Rees, M.I., Harvey, K., Pearce, B.R., Chung, S-K., Duguid, I.C., Thomas, P., Beatty, S., Graham, G.E., Armstrong, L., Shiang, R., Abbott, K.J., Zuberi, S.M., Stephenson, J.B.P., Owen, M.J., Tijssen, M.A.J., van den Maagdenberg, A.M.J.M., Smart, T.G., Supplisson, S. and Harvey, R.J. (2006) Mutations in the gene encoding GlyT2 (SLC6A5) define a presynaptic component of human startle disease. Nature Genetics, 38 (7). pp. 801-806. 10.1038/ng1814.
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Hyperekplexia is a human neurological disorder characterized by an excessive startle response and is typically caused by missense and nonsense mutations in the gene encoding the inhibitory glycine receptor (GlyR) 1 subunit (GLRA1)1, 2, 3. Genetic heterogeneity has been confirmed in rare sporadic cases, with mutations affecting other postsynaptic glycinergic proteins including the GlyR subunit (GLRB)4, gephyrin (GPHN)5 and RhoGEF collybistin (ARHGEF9)6. However, many individuals diagnosed with sporadic hyperekplexia do not carry mutations in these genes2, 3, 4, 5, 6, 7. Here we show that missense, nonsense and frameshift mutations in SLC6A5 (ref. 8), encoding the presynaptic glycine transporter 2 (GlyT2), also cause hyperekplexia. Individuals with mutations in SLC6A5 present with hypertonia, an exaggerated startle response to tactile or acoustic stimuli, and life-threatening neonatal apnea episodes. SLC6A5 mutations result in defective subcellular GlyT2 localization, decreased glycine uptake or both, with selected mutations affecting predicted glycine and Na+ binding sites.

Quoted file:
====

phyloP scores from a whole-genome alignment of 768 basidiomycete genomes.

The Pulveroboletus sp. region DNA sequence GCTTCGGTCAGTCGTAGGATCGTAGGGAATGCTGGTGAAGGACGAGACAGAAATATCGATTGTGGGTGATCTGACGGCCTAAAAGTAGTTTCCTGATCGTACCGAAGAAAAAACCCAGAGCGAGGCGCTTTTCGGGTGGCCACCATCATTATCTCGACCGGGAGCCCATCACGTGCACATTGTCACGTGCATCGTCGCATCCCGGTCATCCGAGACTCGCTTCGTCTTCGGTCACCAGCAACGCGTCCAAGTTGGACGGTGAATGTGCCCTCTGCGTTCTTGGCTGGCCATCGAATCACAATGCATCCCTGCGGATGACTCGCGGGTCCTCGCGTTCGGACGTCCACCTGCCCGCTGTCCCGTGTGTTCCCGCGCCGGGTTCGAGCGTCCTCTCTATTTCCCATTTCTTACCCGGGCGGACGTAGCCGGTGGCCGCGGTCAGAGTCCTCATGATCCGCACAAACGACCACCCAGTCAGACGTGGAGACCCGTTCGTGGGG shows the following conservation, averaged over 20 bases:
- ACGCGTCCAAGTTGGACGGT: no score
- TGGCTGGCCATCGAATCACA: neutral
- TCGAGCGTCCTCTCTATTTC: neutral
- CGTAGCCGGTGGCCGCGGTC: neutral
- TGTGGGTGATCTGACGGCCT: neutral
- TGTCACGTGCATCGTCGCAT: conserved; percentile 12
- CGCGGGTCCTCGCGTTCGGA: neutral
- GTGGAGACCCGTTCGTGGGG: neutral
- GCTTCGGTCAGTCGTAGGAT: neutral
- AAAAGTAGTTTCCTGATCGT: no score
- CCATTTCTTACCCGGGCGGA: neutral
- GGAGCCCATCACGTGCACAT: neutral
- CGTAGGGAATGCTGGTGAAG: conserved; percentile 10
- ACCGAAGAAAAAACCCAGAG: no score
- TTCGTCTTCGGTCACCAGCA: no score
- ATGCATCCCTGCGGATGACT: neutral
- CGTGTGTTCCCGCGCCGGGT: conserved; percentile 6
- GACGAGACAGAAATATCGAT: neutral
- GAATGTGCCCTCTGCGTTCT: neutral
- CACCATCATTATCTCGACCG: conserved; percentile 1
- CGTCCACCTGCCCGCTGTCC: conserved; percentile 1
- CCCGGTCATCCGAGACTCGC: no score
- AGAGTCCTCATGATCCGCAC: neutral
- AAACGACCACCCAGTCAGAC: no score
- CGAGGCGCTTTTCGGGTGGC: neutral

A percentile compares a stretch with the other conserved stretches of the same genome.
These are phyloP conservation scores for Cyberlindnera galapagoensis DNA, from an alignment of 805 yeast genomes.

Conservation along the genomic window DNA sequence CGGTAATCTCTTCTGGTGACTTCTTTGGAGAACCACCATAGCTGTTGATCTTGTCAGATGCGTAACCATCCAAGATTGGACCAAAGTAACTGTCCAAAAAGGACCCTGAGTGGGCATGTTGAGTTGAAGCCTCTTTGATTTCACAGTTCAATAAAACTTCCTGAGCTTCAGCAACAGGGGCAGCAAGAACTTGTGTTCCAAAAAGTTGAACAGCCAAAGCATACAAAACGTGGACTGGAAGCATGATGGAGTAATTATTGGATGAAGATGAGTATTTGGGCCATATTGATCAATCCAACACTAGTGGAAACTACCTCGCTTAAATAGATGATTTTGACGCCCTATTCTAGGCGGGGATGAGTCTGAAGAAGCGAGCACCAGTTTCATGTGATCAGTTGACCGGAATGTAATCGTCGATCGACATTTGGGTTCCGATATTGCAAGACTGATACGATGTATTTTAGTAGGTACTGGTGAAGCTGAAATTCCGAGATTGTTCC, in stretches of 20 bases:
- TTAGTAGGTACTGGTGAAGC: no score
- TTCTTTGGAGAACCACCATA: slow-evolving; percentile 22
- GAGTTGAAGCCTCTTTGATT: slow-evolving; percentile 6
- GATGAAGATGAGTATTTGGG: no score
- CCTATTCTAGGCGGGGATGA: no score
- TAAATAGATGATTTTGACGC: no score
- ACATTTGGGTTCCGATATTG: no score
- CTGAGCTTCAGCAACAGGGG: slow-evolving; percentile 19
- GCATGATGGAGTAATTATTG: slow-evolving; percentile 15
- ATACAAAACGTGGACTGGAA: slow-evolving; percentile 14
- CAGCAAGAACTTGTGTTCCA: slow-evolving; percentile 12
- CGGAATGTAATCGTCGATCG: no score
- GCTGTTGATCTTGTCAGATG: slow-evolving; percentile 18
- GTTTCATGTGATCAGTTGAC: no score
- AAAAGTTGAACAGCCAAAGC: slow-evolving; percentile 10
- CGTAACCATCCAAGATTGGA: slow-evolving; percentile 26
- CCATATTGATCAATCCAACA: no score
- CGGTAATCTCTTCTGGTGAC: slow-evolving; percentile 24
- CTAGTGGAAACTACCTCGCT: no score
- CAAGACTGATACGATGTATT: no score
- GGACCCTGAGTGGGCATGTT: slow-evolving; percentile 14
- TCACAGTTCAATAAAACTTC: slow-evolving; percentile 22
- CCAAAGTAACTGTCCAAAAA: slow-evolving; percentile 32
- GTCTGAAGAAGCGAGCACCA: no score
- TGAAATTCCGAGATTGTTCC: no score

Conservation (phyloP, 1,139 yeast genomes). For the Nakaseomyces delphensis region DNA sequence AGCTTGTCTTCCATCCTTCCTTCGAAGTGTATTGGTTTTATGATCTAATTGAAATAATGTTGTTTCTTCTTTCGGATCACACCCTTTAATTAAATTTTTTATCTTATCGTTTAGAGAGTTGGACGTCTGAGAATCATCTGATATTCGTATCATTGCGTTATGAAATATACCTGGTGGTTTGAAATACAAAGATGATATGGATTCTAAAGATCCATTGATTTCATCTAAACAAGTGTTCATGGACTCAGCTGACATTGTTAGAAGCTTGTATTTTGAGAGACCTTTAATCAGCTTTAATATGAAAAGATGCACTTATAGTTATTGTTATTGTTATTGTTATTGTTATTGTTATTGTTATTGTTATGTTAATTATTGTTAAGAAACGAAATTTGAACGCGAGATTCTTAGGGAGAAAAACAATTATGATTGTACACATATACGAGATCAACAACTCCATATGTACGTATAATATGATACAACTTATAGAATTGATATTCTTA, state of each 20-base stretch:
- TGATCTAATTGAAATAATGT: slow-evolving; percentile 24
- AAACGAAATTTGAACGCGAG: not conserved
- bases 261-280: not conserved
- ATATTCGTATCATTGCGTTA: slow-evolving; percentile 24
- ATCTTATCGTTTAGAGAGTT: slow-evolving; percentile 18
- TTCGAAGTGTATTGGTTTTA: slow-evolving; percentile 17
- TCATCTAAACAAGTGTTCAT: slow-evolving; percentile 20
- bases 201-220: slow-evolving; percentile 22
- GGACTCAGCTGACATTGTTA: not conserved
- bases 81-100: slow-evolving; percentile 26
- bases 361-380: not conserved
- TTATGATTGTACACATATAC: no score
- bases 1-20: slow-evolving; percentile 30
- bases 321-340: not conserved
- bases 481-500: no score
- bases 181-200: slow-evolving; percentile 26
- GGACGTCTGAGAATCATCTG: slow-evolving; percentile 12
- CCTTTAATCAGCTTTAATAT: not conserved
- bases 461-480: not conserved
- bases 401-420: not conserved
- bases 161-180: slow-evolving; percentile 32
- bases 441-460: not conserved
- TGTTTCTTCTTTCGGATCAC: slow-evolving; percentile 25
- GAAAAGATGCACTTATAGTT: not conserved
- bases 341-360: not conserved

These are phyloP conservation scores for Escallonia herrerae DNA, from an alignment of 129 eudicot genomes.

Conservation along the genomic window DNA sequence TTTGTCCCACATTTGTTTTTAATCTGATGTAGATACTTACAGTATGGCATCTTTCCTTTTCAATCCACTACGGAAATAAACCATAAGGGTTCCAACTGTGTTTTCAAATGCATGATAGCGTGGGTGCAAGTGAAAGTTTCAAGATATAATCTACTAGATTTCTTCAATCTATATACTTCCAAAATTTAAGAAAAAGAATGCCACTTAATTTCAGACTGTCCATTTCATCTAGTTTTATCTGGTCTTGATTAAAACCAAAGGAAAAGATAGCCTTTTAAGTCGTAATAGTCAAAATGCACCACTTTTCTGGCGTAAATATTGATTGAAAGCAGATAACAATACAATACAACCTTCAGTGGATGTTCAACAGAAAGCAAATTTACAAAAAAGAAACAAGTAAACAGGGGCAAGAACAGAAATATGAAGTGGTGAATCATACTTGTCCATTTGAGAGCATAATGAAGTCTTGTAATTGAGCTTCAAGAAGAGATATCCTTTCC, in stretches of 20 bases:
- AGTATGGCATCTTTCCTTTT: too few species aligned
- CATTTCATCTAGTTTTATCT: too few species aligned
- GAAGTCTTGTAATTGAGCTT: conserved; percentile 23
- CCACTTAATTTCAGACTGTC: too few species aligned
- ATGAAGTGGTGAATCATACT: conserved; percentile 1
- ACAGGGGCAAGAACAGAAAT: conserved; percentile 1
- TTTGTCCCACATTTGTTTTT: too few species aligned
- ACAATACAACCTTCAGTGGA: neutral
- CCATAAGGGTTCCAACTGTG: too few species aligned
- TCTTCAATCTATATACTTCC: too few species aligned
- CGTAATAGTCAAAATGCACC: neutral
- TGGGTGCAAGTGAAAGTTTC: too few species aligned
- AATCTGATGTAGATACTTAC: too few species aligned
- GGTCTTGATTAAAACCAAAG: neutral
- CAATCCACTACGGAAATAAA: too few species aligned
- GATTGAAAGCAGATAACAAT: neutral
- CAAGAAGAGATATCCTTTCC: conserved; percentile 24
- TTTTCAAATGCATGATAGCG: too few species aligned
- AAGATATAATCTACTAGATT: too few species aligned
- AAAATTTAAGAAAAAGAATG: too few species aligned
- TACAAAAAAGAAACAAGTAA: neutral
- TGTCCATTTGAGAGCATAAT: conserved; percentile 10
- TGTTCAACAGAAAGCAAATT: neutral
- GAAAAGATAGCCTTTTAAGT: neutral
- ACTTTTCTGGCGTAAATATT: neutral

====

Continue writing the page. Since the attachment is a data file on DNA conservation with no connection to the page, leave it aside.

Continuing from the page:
|Departments, units and centres:||Department of Pharmacology > Department of Pharmacology|
|Journal or Publication Title:||Nature Genetics|
|Deposited By:||Library Staff|
|Deposited On:||09 Jun 2011 15:48|
|Last Modified:||10 Nov 2011 09:44|
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